All about fresh, flavorful food
Just when I can start to make out the lines of my apartment parking lot again there’s yet more snow on the way. There might have been a time in my life that I enjoyed the prospect, but these days I’m ready for spring as soon as February hits. Between my aversion to cold and my persistent symptoms of seasonal affective disorder (SAD), the warmth and sunlight really can’t come quickly enough.
But I don’t control the weather, so I have to latch onto simpler things, like brightly colored sweaters and rare rays of sunshine. (I have been known to stretch out next to my bedroom window and stare at a clear sky on occasion.) If such measures are ineffective in lifting my mood (or simply unavailable), I move to the surrogate warmth of soups and hot drinks. My favorite recipes for those days are hearty broths like my boyfriend’s Miso Ramen or spicy curries we can make at home.
Soups aren’t just a delicious winter meal—they can also help control weight gain and boost your immune system. Vegetables, herbs and meat cooked into a soup retain more nutrients than if the same foods are baked or stir-fried. (Stir fry of one form or another is the principal cooking method in my kitchen.) In addition, soups are easily refrigerated or frozen for later consumption, and often improve in flavor if allowed to settle for a day or two. The warm liquid can help control your blood pressure and keep your body feeling full for longer between meals. If you make your own soups (or perhaps buy natural food or organic mixes) you can cut down on both sodium and overall caloric intake. Common health-boosting soup ingredients include alliums like garlic and onions, ginger, mushrooms, culinary herbs and miso.
Hearty winter soups keep you feeling full longer than other meals.
Photo by www.WorthTheWhisk.com/Courtesy Flickr
Garlic and onions both contribute to immune system health as natural antibiotics. Garlic in particular is antifungal and can lower cholesterol levels. The sulfurous compounds released when alliums such as garlic and onions are chopped, crushed and cooked might be best absorbed when inhaled during the heating and eating processes.
Ginger is widely known as a digestive and antinausea aid, but it has also been shown to have antiviral and antimicrobial properties. Fresh ginger shows the strongest health benefits and is a traditional ingredient in many Asian soup and fish dishes. I also enjoy it in teas, especially combined with lemon balm and honey.
Note: Onions, garlic and ginger are anticoagulant. Please consult a health professional before consuming any of these in large quantities if you have a clotting disorder, are taking anticoagulants such as aspirin or are scheduled for surgery.
Mushrooms have numerous health benefits, but the best varieties for your immune system are probably reishi, maitake and shiitake. Medicinal mushrooms like these improve immune function by promoting the growth of white blood cells and the macrophages that destroy harmful microorganisms in your body. Because each variety contains different compounds, it is best to use a mix of mushrooms to get full benefits. In soups these mushrooms have distinct earthy tastes that add dimension to every spoonful.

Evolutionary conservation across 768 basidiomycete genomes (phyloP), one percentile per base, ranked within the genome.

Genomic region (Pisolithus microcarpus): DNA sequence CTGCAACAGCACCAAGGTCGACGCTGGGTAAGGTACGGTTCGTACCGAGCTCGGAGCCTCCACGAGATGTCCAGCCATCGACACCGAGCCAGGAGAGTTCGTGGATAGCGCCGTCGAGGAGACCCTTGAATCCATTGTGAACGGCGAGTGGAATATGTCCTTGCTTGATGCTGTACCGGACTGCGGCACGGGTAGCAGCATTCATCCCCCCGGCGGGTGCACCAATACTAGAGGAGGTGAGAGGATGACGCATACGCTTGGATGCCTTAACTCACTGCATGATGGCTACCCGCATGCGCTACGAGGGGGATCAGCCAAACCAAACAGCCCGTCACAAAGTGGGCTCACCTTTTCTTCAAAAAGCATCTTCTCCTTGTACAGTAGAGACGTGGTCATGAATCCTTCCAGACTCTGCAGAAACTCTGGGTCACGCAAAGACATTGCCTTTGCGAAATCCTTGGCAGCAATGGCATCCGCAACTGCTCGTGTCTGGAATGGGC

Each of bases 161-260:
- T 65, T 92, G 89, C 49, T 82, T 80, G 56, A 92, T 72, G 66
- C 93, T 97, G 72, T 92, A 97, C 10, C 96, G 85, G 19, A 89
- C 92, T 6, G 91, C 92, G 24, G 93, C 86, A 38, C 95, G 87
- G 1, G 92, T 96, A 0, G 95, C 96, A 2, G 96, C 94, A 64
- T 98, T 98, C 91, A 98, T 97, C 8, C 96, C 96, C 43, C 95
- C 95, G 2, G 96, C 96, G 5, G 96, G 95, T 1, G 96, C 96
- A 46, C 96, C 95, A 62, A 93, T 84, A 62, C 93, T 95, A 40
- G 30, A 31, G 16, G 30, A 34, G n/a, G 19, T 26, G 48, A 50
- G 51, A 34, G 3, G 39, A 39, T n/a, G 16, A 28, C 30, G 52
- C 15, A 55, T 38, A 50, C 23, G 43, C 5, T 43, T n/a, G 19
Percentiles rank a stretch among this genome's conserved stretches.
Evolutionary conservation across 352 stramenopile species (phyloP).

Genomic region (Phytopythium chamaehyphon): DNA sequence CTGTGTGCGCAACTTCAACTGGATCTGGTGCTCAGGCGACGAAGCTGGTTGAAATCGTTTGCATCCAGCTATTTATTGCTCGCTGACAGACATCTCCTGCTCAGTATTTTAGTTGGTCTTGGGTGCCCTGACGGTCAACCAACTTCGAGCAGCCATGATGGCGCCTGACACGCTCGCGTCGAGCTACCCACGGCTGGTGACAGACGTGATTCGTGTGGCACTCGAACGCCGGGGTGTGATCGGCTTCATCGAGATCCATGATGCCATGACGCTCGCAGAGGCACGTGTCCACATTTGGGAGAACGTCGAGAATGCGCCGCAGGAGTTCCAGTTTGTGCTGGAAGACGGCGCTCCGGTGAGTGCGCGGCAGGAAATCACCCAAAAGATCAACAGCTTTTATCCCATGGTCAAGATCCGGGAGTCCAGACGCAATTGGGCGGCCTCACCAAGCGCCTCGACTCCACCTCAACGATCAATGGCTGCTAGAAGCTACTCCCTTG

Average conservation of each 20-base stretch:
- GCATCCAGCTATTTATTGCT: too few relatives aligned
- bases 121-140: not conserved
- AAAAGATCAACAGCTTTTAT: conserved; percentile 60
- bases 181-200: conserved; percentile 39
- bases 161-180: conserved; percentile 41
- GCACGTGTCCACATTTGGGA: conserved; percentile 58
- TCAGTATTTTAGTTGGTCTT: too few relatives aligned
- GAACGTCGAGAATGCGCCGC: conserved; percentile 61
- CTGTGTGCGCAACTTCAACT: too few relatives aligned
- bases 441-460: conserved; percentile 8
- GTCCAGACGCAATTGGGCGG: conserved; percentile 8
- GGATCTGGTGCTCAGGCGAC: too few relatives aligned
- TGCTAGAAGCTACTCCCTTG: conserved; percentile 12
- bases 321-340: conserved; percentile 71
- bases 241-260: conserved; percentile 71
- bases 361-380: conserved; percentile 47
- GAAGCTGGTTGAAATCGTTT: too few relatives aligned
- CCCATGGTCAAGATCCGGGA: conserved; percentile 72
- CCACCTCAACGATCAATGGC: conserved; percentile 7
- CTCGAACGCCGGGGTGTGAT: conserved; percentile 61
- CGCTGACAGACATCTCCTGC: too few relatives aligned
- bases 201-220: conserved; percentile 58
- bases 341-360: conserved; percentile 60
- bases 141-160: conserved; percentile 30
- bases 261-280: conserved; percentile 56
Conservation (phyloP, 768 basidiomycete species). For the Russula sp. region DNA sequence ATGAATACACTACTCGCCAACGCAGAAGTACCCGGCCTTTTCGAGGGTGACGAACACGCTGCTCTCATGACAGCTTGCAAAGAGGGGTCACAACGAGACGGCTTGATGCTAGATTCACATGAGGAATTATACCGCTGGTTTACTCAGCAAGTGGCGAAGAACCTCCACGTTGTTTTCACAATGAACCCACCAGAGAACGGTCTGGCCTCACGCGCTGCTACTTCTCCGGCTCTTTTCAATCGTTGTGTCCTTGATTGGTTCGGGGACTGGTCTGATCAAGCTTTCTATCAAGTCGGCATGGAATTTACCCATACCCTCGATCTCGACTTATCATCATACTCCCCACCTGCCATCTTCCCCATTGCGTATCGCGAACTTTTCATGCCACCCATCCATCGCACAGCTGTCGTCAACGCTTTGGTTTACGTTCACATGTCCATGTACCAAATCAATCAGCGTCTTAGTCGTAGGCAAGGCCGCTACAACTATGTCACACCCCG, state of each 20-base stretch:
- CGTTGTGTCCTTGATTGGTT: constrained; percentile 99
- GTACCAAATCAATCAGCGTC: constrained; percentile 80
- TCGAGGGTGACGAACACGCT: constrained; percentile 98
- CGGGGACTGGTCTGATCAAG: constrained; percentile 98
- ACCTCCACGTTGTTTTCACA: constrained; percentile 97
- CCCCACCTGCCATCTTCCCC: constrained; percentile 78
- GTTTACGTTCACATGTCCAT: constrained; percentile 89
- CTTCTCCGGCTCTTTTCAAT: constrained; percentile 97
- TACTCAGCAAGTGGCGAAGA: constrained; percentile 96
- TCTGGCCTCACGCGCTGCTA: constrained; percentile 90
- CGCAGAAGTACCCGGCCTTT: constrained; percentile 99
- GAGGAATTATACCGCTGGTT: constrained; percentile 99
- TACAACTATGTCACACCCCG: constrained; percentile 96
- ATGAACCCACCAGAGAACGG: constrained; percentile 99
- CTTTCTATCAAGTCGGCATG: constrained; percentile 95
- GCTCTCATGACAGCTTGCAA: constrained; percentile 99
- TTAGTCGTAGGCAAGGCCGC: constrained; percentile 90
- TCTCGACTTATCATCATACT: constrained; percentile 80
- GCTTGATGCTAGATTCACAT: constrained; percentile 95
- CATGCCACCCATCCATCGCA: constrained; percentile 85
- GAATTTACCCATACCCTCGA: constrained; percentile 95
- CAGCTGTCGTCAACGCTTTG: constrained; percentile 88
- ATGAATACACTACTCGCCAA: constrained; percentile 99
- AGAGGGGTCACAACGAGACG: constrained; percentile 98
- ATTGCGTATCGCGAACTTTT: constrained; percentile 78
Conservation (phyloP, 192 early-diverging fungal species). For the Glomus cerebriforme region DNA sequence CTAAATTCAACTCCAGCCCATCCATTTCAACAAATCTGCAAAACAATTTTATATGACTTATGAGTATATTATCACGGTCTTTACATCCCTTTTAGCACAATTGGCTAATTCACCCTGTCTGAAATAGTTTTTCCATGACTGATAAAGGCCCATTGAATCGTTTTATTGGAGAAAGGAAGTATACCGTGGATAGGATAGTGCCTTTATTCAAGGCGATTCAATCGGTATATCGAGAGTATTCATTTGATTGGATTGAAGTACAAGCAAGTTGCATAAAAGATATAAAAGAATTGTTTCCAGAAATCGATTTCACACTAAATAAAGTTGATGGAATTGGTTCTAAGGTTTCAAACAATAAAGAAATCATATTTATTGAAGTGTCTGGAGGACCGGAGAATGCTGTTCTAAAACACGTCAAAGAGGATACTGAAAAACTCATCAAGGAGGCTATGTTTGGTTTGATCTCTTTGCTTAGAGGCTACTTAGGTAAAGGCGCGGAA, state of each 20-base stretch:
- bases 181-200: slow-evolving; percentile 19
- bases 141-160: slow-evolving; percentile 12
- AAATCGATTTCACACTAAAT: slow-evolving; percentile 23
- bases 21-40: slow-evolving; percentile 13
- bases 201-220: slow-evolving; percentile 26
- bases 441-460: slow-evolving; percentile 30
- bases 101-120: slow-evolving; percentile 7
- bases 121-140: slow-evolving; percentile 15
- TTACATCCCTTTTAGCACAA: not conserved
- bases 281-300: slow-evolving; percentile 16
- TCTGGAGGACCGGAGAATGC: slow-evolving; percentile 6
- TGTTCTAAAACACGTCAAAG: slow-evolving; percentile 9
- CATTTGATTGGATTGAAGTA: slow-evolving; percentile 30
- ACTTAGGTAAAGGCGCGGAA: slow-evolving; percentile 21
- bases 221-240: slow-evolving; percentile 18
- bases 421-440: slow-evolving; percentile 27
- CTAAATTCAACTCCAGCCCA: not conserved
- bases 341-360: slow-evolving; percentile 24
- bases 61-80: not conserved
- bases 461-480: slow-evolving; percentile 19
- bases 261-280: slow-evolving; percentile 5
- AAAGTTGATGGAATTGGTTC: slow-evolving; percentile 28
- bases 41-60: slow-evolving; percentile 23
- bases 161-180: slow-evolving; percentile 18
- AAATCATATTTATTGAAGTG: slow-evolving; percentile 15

Culinary herbs add flavorful depth and health benefits to any dish, but are especially useful in avoiding bland soup recipes. Rosemary retains its health properties through cooking and can penetrate the blood-brain barrier to protect your brain cells. Sage is a brain stimulant—anti-inflammatory and antioxidant to boost memory and combat degenerative brain disease. Oregano is the highest ranked herbal antioxidant, according to the USDA, and has antimicrobial properties. Parsley is also an antioxidant, best used as a garnish, and thyme is an expectorant that can help soothe coughs and congestion. Thyme has also been used both inside and outside the body as an antiseptic to fight bacteria and fungi.
Culinary herbs such as thyme and rosemary add health benefits to soups.
Photo by Jack Lyons/Courtesy Flickr
Miso is one of my favorite ingredients to add to soup. I first fell in love with it while studying abroad in Japan, where I drank a steaming bowl of my host-mother’s classic soup at dinner every night. Now I add it to ramen and use it marinate pork or salmon. Miso is a fermented soybean paste, which might sound a little disgusting, but it does have significant health benefits. In Asian cultures it is associated with anti-aging benefits because it supports the growth of your body’s digestive system and helps you absorb more nutrients from everything you eat. Miso doesn’t have the potential health risks that many soy-based foods carry, and it may also protect you from some forms of radiation and reduce your risk of degenerative diseases like cancer and heart disease. It’s antioxidant, antiviral and immune-boosting , and it can also improve the health of your skin.
I’d like to share my favorite miso soup recipe (the one I ask my boyfriend to make whenever I’m feeling ill), but it’s still pretty experimental and we don’t have set measurements for it. Really, that’s my advice for any soup creation: experiment. You won’t know which flavors shine through and what you’d like to taste more of until you try it. If you want a template, however, try the following recipes from The Herb Companion archives.
Also check out these articles for more recipes and notes about healthy soups.
Read More: Health Benefits of Soup—Even If You Don't Have a Cold - HubPages
Health Benefits of Soup In Your Diet - top54u
Miso Soup: A Delicious Bowl Full of Health and Anti-Aging Benefits - Natural News
Top 5 Herbs & Spices for Winter Woes - About.com
Health Benefits of Soup - At Darwin's Table